Tesla – Corporate Sustainability Reporting (2018)

Outcome: Withdrawn following a productive and on-going dialogue.

Managing and reporting on environmental, social, and governance (ESG) topics such as worker health and safety, resource usage, operational environmental impacts, and corporate governance policies helps companies compete in a business environment characterized by finite natural resources, changing legislation, and heightened public expectations for corporate accountability. Transparent, substantive reporting allows companies to gain strategic value from existing sustainability efforts and identify emerging risks and opportunities.
Recent reports show workforce injury rates at Tesla’s Fremont, CA facility were significantly higher than industry average from 2014-2016. Proponents are concerned that this alarming trend could also lead to litigation, production disruptions, reputational damage, and an inability to attract and retain workers.
Tesla responded by making some improvements to its policies and practices, resulting in lower injury rates for the first quarter of 2017. However, it is imprudent to assess the effectiveness of Tesla’s strategies solely on one quarter of improved performance. As such, investors believe annual, standardized disclosure is warranted, especially as the company ramps up production in a manner that CEO Elon Musk has described as “production hell.”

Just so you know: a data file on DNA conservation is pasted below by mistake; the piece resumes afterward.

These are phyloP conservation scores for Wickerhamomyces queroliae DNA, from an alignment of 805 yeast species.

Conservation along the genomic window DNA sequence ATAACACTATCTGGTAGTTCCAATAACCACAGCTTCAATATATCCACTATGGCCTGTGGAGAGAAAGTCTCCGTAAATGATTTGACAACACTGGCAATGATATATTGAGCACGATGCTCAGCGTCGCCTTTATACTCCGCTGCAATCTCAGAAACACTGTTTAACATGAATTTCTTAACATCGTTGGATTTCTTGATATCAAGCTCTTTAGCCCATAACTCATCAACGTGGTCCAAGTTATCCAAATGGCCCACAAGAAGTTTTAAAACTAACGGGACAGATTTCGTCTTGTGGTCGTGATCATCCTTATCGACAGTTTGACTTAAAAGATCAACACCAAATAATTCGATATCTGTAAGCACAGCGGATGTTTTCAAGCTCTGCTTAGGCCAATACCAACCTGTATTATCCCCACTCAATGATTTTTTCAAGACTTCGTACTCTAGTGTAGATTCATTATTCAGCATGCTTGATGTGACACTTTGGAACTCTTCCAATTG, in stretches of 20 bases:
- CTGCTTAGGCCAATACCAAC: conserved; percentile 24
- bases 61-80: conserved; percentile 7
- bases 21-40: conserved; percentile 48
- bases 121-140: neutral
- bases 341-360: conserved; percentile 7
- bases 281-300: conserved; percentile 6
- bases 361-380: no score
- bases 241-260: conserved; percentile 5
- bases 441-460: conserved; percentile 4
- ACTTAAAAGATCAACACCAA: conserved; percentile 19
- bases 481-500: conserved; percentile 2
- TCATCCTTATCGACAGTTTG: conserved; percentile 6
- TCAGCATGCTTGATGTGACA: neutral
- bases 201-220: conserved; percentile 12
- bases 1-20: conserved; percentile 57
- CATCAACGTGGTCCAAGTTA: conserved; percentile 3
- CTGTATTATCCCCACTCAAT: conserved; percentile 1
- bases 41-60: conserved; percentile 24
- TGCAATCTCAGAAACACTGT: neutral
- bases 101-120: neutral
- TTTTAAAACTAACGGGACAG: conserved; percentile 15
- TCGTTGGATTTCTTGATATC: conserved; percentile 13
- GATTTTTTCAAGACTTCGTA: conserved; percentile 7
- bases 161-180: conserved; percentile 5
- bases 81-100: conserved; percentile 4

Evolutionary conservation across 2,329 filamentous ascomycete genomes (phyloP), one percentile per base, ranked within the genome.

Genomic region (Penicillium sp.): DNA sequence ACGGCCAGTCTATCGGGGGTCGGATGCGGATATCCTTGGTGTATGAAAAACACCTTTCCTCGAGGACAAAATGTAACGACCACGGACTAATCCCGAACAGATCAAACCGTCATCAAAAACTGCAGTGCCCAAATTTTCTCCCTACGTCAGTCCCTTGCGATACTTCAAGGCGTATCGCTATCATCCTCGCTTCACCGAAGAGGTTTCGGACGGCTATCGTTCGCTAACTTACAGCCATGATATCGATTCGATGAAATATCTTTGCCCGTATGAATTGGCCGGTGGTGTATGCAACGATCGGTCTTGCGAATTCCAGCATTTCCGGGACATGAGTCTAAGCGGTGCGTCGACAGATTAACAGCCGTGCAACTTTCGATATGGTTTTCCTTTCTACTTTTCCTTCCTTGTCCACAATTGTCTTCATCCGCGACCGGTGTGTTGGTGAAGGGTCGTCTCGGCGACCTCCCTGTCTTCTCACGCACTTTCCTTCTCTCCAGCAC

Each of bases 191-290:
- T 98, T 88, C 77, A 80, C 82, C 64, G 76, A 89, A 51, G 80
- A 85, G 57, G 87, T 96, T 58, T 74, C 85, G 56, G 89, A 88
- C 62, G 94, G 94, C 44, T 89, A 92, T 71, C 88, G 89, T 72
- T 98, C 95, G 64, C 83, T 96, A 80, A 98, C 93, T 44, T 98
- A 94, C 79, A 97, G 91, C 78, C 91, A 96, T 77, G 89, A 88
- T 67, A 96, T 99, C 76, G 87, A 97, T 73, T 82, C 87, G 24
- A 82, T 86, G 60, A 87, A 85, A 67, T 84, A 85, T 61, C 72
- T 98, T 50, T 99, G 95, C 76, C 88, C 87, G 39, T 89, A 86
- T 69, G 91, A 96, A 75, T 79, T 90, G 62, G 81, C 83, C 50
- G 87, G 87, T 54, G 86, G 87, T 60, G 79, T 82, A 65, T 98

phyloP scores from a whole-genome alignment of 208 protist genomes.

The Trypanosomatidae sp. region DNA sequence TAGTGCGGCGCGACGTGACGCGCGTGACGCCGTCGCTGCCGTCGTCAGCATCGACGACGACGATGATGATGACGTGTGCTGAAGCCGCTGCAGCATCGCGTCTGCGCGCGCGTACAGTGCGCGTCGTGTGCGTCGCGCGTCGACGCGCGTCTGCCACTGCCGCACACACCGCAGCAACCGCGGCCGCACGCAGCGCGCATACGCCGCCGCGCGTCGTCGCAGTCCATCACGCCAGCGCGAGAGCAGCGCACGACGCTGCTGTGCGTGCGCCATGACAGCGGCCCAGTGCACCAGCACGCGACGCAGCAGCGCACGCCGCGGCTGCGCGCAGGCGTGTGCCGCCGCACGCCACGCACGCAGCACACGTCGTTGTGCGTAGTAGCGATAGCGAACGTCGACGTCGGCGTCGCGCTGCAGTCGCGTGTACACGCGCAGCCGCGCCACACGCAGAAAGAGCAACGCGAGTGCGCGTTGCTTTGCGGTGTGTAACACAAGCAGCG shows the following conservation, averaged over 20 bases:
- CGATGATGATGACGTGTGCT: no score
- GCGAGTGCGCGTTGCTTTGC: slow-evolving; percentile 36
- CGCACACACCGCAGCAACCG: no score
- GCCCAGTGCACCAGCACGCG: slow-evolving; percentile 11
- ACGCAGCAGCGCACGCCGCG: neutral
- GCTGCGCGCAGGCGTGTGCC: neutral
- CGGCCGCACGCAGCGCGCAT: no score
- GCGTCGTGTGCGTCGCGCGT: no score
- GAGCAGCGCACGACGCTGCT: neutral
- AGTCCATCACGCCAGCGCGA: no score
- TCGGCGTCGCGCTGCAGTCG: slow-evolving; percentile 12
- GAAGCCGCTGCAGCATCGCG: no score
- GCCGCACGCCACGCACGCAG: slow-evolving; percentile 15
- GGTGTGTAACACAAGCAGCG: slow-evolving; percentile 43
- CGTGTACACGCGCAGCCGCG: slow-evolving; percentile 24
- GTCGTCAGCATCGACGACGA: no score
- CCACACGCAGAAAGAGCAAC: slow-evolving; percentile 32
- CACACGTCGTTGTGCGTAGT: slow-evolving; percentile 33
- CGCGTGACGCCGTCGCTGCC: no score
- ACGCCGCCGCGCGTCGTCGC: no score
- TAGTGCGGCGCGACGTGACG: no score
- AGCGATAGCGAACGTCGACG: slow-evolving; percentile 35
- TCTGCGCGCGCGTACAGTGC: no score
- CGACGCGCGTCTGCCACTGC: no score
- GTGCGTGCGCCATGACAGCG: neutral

Beyond health and safety, Tesla does not substantively report on its policies and programs to manage other ESG topics, leaving investors unable to adequately evaluate how the company is managing these significant risks and opportunities.
Corporate sustainability reporting is now a mainstream business practice, undertaken by 82% of the S&P 500 in 2016 according to the Governance and Accountability Institute. Globally, 73% of 4,500 companies surveyed in 2015 by KPMG publish corporate responsibility reports. Notable examples include Ford, GM, Daimler, Toyota, Volkswagen, BMW, Cooper Tire, Delphi Automotive, BorgWarner, and Honda.
ESG factors are widely linked to financial outperformance. Oxford University and Arabesque Partners reviewed 200 studies on sustainability and corporate performance and found 90 percent of studies show high ESG standards reduced companies’ cost of capital, and 80 percent show a positive correlation between stock price performance and good sustainability practices.
Investors have demonstrated strong interest in corporate reporting on sustainability policies, practices, data, and improvement targets. The 1,500 signatories, representing over $60 trillion in assets under management, of the Principles for Responsible Investment have pledged to seek “appropriate disclosure on ESG issues.” The Task Force on Climate-related Financial Disclosures, whose members include JPMorgan Chase, UBS Asset Management, Generation Investment Management, and BlackRock, recommends that companies disclose targets to measure and manage climate risks and performance against these targets.
Shareholders request Tesla issue an annual corporate sustainability report describing the company’s policies, strategies, performance, and improvement targets on material environmental, social, and governance (ESG) topics. This report should be prepared at reasonable cost and omit proprietary information.
The report should address relevant policies, practices, metrics, and goals on topics such as: supply chain management, greenhouse gas emissions, waste minimization, energy efficiency, workforce health & safety, product quality and safety, and other relevant impacts.

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